My legal practice is concentrated on assisting victims of nursing home negligence throughout Massachusetts and Rhode Island. Over my twenty-five-year career, I believe I’ve seen nearly every conceivable fact pattern concerning neglect and abuse at these facilities. It recently occurred to me that providing examples of the problems that my clients have encountered over the years might serve a useful purpose in helping others to avoid common lapses in nursing home care.
Upon the initial admission to a nursing home, the staff is obligated to conduct an assessment of each patient to properly assess that person’s needs and to create an individualized “Care Plan” for them. If done correctly, the assessment will determine, among other things, whether an immobile patient requires assistance in “transferring” or moving from bed to chair or to the bathroom. The overall safety and welfare of the patient is the principal concern, of course. Sometimes, however, facilities are either understaffed, unprepared, or simply “too busy” to properly and safely address the critical needs of their residents.
I had the honor to represent an 88-year-old woman that I’ll call “Ann.” She had long been a resident of the defendant’s facility due to advanced Alzheimer’s Disease and other medical complications. Sadly, Ann was unable to verbally express herself, was non-ambulatory, and remained completely dependent upon the defendant’s staff for all activities of daily living. Despite her many medical complications, Ann did not suffer from osteoporosis, however. The importance of this latter fact will become clear as you read on.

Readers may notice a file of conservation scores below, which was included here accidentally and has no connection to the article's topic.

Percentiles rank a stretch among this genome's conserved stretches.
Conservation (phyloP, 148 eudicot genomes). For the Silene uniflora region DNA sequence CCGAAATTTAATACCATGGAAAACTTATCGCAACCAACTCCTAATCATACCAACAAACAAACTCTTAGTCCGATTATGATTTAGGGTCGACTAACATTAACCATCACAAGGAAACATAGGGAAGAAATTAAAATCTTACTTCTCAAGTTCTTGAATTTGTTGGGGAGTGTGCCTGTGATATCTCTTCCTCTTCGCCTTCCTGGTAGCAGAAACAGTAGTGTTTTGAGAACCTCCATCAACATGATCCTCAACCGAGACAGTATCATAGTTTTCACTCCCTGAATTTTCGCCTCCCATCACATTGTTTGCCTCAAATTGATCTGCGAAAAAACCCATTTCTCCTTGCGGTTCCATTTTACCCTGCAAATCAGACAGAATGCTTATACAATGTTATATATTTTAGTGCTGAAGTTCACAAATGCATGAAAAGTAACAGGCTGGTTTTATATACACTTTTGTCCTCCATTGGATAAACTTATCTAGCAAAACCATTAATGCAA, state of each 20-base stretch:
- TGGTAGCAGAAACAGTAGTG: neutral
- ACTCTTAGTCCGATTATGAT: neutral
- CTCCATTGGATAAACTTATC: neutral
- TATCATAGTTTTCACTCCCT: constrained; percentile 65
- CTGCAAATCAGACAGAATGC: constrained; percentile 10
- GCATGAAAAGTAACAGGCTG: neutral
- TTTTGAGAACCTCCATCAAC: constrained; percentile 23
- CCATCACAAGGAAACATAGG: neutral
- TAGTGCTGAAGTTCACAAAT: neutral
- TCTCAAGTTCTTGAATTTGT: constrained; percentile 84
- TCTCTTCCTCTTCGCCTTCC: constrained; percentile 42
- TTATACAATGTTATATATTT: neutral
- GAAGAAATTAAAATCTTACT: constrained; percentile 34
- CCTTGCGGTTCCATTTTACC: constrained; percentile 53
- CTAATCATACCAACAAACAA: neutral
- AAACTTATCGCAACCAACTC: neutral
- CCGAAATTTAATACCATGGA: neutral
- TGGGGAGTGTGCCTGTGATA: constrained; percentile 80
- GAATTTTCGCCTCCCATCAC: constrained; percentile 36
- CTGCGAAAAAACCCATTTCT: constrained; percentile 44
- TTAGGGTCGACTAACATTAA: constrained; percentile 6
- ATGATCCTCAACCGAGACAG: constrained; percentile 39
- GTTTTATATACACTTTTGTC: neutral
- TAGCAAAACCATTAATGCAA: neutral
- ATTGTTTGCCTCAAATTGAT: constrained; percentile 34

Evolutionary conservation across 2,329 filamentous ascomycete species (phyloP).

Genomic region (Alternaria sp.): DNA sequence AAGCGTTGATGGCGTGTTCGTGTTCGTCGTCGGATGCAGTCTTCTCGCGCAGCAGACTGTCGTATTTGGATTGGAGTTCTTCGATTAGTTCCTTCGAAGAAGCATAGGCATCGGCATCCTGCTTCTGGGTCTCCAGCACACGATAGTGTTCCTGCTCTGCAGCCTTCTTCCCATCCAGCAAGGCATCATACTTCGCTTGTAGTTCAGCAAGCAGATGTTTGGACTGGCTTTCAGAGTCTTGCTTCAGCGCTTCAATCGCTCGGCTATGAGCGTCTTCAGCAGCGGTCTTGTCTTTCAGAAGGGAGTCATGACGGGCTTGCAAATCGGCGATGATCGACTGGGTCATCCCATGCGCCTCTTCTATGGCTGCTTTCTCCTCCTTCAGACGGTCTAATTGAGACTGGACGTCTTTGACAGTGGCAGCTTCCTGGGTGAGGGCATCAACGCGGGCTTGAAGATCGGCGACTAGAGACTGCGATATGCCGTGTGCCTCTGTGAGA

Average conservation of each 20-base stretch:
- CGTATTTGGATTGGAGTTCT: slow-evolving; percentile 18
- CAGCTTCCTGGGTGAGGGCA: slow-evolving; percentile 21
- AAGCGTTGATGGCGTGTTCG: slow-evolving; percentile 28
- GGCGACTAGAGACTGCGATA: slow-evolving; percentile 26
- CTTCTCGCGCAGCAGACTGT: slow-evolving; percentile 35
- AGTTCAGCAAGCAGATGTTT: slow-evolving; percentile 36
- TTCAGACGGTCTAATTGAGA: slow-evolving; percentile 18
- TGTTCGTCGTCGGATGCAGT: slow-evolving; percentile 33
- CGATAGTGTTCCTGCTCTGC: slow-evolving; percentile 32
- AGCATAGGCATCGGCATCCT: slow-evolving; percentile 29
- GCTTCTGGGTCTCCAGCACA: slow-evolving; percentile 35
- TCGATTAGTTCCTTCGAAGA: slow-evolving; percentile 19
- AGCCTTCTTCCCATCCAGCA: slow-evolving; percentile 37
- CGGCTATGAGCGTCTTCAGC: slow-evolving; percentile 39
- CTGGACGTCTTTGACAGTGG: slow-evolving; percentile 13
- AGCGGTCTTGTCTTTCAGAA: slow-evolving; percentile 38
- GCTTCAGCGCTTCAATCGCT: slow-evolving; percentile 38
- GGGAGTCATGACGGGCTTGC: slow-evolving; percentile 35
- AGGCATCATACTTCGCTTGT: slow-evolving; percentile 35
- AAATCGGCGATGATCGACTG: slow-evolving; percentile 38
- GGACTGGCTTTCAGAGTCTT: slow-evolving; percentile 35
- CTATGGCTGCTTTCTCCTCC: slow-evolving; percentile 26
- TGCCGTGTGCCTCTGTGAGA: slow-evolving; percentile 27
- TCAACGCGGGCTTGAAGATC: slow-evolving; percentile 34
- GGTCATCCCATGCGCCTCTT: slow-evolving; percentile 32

One day, Ann was being transferred to her bed with the use of a machine known as a Hoyer lift. It was immediately after this transfer that she began to crudely express that she was in pain. Oddly, no trauma, fall, or other “event” was recorded by the defendant’s employees in Ann’s medical chart. When her pain became unbearable, Ann was transferred to the hospital where she was diagnosed with a markedly displaced femur fracture with fragmentation and a massive hematoma. Her extensive injuries required immediate surgery. Ann’s family suspected that she had been dropped during the transfer on the Hoyer lift but the facility vigorously denied this. The case was further complicated inasmuch as there was no independent witness to any suspected accident. We argued that the displaced fracture of the patient’s femur, the body’s largest and strongest bone, was sufficient evidence that trauma had indeed occurred. Moreover, we argued that the “fragmentation” (splintered bones) and “hematoma” (deep bruising) were corroborating evidence of a traumatic event that the facility had conveniently neglected to record. In response, the facility hired a medical expert who was prepared to testify at trial that Ann could have suffered her fracture by “organic means” (e.g. brittle bones in the elderly can sometimes break spontaneously without a trauma). They cited the common occurrence of a senior suffering a rib fracture after a hearty sneeze. We successfully refuted this suggestion by conclusively demonstrating that Ann did not previously suffer from osteoporosis or other skeletal degeneration which would tend to make her bones exceedingly brittle and thus subject to fracture without first suffering a trauma. During the course of our investigation, we also discovered that even before Ann was a resident, this particular facility engaged in a systemic failure to promptly and accurately report accidents that injured their residents.
A large settlement was reached on the eve of trial, presumably because the facility was fairly convinced that a jury would likely punish them for their deception in failing to own up to their role in both causing and properly reporting Ann’s accident.
As always, a family’s best defense against nursing home neglect is both vigilance and active involvement in the care of their loved one.